Louis Heon is a World War II veteran of the US Army 88th Infantry Division. In 1945, even after the Germans surrendered, times were still difficult for the troops and for the citizens of the mountains in northeast Italy. A 20-year-old Heon had to deal with low rations, freezing temperatures and a shelter that had no comforts of home. He was homesick, lacking sleep, and living in a state of constant fear.
Still, there were moments of joy. Those memories are still vivid for Heon who is now 90 years old.
He can still remember being sent to deliver an envelope to a man living in the mountains approximately 10 miles from his camp. He wasn’t told what was in the envelope, just that it needed to be handed to the man who lived in this mountain cabin.
When the man opened the letter, he burst into tears of joy. The letter was from the Hessian captain of the German army. He was sending news that the man’s son was being released from German imprisonment and would be home soon. The man produced a bottle of brandy that he had hidden under his carpet and insisted that Heon and the soldiers that had come with him all have drinks. “He proceeded to get us all juiced up on that stuff,” Heon recalled.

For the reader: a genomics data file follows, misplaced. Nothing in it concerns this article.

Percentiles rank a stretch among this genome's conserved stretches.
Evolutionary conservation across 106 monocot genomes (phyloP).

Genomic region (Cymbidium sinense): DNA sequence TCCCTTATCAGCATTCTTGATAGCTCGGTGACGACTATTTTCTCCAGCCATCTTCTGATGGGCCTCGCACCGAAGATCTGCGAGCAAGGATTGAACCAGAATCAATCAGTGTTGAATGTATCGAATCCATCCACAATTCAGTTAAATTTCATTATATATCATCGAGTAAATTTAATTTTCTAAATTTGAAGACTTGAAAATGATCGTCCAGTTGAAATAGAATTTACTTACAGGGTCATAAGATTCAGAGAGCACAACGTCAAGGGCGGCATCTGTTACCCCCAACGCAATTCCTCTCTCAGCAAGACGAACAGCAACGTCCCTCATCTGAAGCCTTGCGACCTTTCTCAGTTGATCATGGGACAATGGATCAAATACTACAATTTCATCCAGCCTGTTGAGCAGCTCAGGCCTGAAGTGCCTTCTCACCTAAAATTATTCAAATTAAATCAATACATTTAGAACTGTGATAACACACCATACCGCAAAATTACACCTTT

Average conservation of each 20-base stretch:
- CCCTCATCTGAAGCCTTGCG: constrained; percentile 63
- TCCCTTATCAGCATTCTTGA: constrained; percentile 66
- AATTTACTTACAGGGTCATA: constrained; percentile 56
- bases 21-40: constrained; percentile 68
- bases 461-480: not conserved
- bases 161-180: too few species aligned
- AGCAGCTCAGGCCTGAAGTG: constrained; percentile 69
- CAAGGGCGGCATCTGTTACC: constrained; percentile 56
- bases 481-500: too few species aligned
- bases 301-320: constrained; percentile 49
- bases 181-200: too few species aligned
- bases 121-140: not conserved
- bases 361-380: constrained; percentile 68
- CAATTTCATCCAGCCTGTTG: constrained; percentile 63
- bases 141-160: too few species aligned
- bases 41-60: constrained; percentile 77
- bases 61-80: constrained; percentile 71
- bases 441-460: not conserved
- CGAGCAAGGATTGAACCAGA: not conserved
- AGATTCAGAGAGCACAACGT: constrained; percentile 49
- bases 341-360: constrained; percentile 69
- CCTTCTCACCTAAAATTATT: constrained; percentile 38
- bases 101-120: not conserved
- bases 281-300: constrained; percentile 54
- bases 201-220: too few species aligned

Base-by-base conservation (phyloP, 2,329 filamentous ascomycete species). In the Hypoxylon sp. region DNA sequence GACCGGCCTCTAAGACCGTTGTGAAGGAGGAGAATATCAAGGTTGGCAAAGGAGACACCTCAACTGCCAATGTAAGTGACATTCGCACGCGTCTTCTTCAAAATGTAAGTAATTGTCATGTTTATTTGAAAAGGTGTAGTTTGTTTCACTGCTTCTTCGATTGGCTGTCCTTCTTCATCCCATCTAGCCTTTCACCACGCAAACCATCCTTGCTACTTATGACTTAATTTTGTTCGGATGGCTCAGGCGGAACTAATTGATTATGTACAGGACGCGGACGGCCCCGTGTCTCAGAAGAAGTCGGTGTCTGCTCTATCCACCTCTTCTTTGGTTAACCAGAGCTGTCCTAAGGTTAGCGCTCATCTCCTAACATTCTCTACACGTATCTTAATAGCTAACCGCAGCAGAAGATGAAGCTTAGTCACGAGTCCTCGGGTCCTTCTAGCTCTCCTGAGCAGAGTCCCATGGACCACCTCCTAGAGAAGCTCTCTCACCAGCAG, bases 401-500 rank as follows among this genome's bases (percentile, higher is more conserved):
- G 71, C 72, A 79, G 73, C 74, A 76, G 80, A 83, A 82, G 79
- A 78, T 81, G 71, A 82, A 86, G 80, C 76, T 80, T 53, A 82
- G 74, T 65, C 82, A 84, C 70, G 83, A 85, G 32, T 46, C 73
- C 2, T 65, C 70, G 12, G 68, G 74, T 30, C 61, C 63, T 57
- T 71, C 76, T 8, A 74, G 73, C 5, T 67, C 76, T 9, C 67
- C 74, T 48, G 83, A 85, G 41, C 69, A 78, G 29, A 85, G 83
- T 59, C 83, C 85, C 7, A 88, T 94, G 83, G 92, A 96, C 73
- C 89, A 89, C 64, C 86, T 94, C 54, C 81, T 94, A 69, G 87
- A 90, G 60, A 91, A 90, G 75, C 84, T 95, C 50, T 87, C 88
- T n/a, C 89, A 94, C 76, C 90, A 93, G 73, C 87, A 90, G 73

Heon remembers another time when he and two other soldiers surprised an orphanage with gifts at Christmas. It wasn’t much – spare rations, gloves, scarves, and a few other things – but the nuns and the children were overwhelmed by the gesture. “The nuns started crying, then the children cried, then, well, we were all crying,” Heon said.
Heon has shared these moments of happiness from his wartime service every Christmas with his family, which is now large, with many children and grandchildren. One of his daughters, Jane, said that she cries every year when he tells his stories, even though she has heard them so many times before.
The stories, especially the orphanage story, have become a family tradition every Christmas. Heon tells his stories to the family around the dinner table.
This year, each grandchild will get a typed copy of Heon story.
Heon told the Frederick news post that the two Christmases (1945 and 1946) that he spent away from home have affected the way he looks at the holiday, reported.
The man who was thrilled to learn his son was coming home especially resonates with him now that he has a family of his own. The orphans’ story helps him enjoy his time with his family every Christmas.
“It makes you think. It changes you,” he said.